Scarlett fever: why Black Widow has sparked a trend for red hair

Ekf you happen to see an unusually large number of women with red hair today, do not be alarmed. We haven’t been invaded by vikings again, nor is there a Nicola from Girls Aloud convention happening in your vicinity. There is a perfectly reasonable explanation for the sudden outbreak of redheads, and it is that Swart weduwee was recently released.

According to the website Justmylook, there has been a 163% spike in demand for the colour since the release of Swart weduwee, presumably because lots of people sat through two hours and 14 minutes of a film about a woman grappling with the psychological torment of knowing she was part of a Soviet military programme that brainwashed, sterilised and murdered hundreds of abandoned girls, only to think: “Ooh, I bet I’d look lovely with her hair.”

In truth, that’s the extent of this news story. There was a film, people saw the film, then they copied a haircut from the film. That’s it. But it’s weird that this never happened with any previous bewonder films, isn’t it? It’s weird nobody sent out a press release telling us that people were so inspired by The Incredible Hulk that sales of ragged purple trousers shot up by 1,000% in the weeks after its release. It’s strange that there wasn’t a noticeable uptick in the number of men with fussy little goatee beards shortly after Iron Man came out. It’s odd that, in the immediate aftermath of Ant-Man, we weren’t deluged with stories about people stripping the shelves of whatever nondescript clothes Paul Rudd happens to wear in that film.

What could possibly be different about Black Widow? It could be that audiences are relieved Natasha Romanoff has nice hair in this film, because it is set before the events of Avengers: Endgame, wherein half of the planet’s hairdressers were snapped into dust by a vengeful bald alien. It could be because we know Romanoff perishes in search of the Soul Stone, and people are adopting her hair as a way of preserving her legacy. Then again, maybe it could be something else.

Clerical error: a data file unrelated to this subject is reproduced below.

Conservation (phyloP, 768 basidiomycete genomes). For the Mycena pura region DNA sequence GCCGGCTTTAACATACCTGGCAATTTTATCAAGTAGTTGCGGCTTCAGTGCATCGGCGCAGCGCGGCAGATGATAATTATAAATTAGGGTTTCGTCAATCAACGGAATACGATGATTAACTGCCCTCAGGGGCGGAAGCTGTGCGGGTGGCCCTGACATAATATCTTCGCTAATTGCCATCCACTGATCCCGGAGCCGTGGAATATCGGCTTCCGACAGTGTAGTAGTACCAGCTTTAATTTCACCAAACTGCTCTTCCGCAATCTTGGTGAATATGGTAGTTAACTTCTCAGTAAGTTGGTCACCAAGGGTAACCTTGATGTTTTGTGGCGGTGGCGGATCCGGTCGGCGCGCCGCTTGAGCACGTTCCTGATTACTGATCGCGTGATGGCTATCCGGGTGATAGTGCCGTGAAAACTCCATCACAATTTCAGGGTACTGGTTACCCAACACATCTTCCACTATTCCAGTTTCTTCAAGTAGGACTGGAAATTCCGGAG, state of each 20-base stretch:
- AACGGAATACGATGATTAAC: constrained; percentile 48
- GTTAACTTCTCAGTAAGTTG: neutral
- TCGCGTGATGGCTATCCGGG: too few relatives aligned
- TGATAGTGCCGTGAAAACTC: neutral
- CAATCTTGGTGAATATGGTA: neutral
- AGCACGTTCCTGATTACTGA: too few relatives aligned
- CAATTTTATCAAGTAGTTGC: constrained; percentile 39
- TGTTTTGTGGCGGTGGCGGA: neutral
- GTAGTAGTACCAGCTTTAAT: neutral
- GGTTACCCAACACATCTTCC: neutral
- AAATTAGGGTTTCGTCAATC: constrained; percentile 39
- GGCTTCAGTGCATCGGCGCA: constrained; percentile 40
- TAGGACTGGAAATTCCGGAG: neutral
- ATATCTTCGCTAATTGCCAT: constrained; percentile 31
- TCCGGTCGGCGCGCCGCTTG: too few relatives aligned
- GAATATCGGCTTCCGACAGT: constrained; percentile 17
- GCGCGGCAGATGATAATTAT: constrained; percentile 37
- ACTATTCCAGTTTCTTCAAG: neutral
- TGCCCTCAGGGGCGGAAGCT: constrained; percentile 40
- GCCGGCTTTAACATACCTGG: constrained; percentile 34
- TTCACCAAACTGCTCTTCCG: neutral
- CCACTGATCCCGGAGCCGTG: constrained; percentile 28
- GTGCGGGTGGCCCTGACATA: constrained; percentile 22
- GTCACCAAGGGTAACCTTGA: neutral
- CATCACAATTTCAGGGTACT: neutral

There’s a great compilation video on YouTube in which Scarlett Johansson suffers through question after insulting question posed to her by journalists about Black Widow’s appearance. Her co-stars are asked about stunts and character motivation, and she is asked what food she had to eat to get in shape. How does it feel to be a sex symbol? What are Black Widow’s key fashion elements? Does she wear knickers under her jumpsuit? Perhaps this latest news, that the main thing audiences are taking from Black Widow is her lovely shiny hair, is an extension of that same trend.

Maybe we need to explore this further. Have people tracked down the brand of makeup Johansson wore in the scene where she falls off a roof and bashes her body into an agonising state of disrepair? Have sales of photogenic yet utterly impractical leather jumpsuits shot up as well, along with a corresponding surge in talcum powder? Are more and more women having their necks surgically dislocated so they can pose for photos while simultaneously displaying their bum, boobs and face like Black Widow did in that first Avengers poster?

There’s a chance I’m overthinking this. Then again, there’s a chance I’m really not. Steeds, regardless of how it shows Hollywood’s endemic sexism, at least we all know that 163% more people have dyed red hair than before Black Widow came out. That’s something, right?

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